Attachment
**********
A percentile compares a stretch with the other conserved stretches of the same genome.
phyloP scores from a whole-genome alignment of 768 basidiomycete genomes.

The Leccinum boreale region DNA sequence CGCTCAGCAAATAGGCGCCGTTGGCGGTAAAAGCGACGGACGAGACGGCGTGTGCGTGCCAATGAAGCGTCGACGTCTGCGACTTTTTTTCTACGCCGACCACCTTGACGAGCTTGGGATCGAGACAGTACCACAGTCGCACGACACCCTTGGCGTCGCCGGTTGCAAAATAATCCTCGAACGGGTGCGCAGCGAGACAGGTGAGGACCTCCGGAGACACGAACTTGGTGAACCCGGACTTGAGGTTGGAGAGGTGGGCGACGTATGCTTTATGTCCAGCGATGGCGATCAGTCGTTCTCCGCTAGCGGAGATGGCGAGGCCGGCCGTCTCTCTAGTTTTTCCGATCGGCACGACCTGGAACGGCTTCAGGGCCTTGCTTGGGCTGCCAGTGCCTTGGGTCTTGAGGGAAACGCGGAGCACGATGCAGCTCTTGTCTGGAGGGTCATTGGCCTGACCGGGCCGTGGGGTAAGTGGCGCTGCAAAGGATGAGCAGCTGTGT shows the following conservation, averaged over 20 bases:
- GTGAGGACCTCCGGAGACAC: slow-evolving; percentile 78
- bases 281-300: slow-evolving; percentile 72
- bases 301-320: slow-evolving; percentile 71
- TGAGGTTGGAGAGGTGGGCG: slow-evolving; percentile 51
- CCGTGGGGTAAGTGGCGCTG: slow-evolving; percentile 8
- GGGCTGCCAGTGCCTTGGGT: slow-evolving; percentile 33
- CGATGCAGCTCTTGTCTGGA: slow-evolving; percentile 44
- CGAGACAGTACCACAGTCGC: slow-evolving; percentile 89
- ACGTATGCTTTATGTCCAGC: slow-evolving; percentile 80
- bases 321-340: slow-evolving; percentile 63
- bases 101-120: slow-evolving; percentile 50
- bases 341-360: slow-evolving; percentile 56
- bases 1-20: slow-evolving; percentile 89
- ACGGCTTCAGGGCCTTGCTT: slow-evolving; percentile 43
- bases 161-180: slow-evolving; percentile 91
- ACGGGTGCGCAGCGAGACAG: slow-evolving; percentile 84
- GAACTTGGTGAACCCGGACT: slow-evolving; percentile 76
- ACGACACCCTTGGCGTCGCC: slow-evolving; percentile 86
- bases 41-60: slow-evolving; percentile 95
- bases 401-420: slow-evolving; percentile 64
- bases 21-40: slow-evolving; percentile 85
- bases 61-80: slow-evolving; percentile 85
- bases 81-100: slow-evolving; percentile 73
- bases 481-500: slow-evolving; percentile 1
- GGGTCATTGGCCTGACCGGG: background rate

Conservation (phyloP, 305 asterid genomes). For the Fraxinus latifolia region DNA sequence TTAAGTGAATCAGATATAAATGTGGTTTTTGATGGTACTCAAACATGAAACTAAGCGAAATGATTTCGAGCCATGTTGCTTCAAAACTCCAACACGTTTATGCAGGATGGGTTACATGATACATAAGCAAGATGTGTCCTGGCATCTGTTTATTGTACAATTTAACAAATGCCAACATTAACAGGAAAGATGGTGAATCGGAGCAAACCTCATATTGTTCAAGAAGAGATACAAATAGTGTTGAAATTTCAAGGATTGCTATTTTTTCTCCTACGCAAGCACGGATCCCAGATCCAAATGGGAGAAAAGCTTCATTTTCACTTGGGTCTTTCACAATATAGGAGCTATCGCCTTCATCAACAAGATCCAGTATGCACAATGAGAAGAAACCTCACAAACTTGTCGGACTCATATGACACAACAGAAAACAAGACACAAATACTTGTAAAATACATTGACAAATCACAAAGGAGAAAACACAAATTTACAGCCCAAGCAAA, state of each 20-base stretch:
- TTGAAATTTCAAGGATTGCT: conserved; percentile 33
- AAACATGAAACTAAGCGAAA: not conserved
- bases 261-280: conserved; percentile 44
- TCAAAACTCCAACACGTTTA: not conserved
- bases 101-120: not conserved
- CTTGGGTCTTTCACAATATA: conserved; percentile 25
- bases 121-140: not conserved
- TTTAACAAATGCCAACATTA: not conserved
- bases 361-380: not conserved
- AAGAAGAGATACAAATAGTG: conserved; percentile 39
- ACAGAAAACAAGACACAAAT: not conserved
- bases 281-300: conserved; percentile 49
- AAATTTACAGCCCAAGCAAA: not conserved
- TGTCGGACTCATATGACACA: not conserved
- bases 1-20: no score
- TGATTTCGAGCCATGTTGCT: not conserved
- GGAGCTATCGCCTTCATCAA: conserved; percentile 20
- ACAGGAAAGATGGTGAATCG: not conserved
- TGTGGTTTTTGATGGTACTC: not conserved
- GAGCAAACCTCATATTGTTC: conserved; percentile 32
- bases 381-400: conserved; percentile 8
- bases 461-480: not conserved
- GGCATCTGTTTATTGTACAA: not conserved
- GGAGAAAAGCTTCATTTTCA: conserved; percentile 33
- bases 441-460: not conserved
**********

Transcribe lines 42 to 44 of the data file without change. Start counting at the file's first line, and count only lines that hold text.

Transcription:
- AAATTTACAGCCCAAGCAAA: not conserved
- TGTCGGACTCATATGACACA: not conserved
- bases 1-20: no score